When Washington had arrived at the spot where the Allegheny meets the Monongahela (presently Pittsburgh, PA), he had expected to find an English fort begun by the Ohio Company. Instead, he discovered  that it had been seized by the French and renamed Fort Duquense. He pushed on to a clearing called The Great Meadows to await orders and an opportunity to retake the fort.  In May of 1754, Washington lead a group of about 40 soldiers through a stormy night to surprise an "advancing" group of French based on intelligence reports provided by his Indian ally, Tanacharison. "I ordered my company to fire" into the group, resulting in a brief, fifteen minute battle that killed 10 Frenchmen and captured 21. Washington lost only one man. The French survivors claimed that they were on a diplomatic mission to meet with the British, thus explaining their lack of sentries. While their wounded commander, Monsieur De Jumonville, attempted to explain this to Washington, Tanacharison, who spoke fluent French, sank his hatchet into Jumonville's head, splitting his skull. The young Washington stood shocked in the face of such violence, his first engagement. His private journals detail that the Indians then scalped all the dead and decapitated one. Washington disputed the claim of  a diplomatic mission in his letter to Governor Dinwiddie, as the French had been encamped for days off trail and had not made contact with him. The responsibility for beginning the war that eventually led to the American Revolution ultimately fell on the shoulders of George Washington and this incident.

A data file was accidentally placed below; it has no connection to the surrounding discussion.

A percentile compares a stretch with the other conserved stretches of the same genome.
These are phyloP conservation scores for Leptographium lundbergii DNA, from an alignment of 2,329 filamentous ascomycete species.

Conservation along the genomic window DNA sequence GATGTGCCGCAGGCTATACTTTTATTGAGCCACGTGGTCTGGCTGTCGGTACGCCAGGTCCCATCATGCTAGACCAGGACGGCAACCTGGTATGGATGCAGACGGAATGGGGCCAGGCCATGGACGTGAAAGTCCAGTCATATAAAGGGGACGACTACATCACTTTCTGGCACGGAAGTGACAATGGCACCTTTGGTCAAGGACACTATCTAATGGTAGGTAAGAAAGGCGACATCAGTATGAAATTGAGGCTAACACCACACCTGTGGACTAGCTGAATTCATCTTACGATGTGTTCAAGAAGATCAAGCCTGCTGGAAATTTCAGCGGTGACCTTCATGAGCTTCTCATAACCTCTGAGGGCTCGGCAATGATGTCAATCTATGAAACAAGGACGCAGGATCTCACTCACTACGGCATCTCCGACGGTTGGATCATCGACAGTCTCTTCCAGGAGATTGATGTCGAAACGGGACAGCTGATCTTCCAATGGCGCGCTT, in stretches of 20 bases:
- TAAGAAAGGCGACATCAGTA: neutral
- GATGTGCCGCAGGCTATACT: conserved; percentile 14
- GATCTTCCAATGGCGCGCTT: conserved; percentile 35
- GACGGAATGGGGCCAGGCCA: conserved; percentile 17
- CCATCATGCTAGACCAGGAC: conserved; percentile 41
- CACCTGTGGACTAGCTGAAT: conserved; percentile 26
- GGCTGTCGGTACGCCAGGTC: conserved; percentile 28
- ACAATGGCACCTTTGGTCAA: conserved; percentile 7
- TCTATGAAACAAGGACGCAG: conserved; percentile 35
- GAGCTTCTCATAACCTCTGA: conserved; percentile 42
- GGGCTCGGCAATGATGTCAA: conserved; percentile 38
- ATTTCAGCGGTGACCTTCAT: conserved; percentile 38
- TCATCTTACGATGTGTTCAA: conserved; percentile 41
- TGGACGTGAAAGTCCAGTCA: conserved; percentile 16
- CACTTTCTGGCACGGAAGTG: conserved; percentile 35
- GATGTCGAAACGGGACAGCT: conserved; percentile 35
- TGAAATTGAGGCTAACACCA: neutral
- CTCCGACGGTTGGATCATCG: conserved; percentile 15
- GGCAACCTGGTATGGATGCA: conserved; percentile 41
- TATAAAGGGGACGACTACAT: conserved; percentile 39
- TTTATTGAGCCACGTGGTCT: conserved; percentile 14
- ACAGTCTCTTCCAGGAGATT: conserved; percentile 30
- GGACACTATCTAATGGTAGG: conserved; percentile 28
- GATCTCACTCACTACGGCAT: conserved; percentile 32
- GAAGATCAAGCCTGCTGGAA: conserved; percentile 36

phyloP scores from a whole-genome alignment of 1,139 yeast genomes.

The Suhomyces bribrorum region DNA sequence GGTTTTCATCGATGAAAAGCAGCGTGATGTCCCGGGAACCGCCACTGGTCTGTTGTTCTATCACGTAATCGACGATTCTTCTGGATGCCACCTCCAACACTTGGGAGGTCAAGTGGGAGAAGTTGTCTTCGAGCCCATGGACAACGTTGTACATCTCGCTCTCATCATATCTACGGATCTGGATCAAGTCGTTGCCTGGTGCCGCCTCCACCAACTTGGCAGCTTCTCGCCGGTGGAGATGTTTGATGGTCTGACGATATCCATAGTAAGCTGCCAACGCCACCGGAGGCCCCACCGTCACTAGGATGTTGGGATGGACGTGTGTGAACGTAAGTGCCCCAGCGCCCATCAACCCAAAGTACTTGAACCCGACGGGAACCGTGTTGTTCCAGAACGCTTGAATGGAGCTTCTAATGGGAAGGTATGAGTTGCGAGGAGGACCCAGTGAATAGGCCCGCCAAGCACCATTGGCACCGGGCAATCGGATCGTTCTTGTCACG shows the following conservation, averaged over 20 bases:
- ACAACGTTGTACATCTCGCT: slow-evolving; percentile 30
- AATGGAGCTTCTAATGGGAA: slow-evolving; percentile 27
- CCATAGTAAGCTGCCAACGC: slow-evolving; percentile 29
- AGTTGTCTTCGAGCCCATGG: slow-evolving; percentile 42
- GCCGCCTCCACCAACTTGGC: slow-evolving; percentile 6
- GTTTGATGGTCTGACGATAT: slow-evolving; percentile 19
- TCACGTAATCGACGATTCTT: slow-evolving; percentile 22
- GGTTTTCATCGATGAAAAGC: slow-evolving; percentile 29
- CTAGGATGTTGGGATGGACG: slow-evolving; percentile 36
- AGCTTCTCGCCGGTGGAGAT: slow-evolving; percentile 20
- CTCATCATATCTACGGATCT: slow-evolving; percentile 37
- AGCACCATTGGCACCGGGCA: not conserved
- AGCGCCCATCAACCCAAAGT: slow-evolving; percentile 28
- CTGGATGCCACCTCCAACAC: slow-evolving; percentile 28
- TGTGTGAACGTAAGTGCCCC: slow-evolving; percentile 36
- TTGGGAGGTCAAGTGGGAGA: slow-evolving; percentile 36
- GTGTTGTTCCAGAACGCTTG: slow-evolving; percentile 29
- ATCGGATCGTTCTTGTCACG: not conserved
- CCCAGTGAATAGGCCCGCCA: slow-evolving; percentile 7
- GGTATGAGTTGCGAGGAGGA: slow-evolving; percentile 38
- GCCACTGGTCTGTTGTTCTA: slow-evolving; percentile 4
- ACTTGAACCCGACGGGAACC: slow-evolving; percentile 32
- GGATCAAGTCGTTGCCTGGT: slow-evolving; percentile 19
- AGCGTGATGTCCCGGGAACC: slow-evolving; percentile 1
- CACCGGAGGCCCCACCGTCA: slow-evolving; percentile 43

Washington retreated back to The Great Meadows, where he built a small fortification called Fort Necessity. With the arrival of the rest of his regiment from Virginia and MacKay's  98 men, there were 391 men defending this position. Soon 600 Frenchmen and 100 Indians advanced on Fort Necessity. It rained all day and flooded the marshy land. The French waited in the woods, as the English became more and more vulnerable and lost men to French fire, "We continued this unequal fight, with an enemy sheltered behind trees, ourselves without shelter, in trenches of water, in a settled rain, and the enemy galling us on all sides incessantly from the woods, till 8 o'clock at night, when the French called to parley"(account by George Washington and James MacKay). The English were allowed to retreat with the honors of war, their baggage and weapons, but gave up their swivel guns, thus Washington surrendered his command. In one clause of the negotiated document, the French claimed that Washington had "assassinated" the leader of the French in the ambushed "diplomatic" mission. Washington later claimed that an inaccurate translation of his agreed surrender had been orchestrated by one of his own, Jacob Van Braam. Though Washington and MacKay claimed in their report to Dinwiddie that they had killed "to above three hundred" in the battle that resulted in their surrender, the French leader, Villiers, stated in his journal that he lost 2 men and 17 were seriously wounded though Washington had one hundred casualties.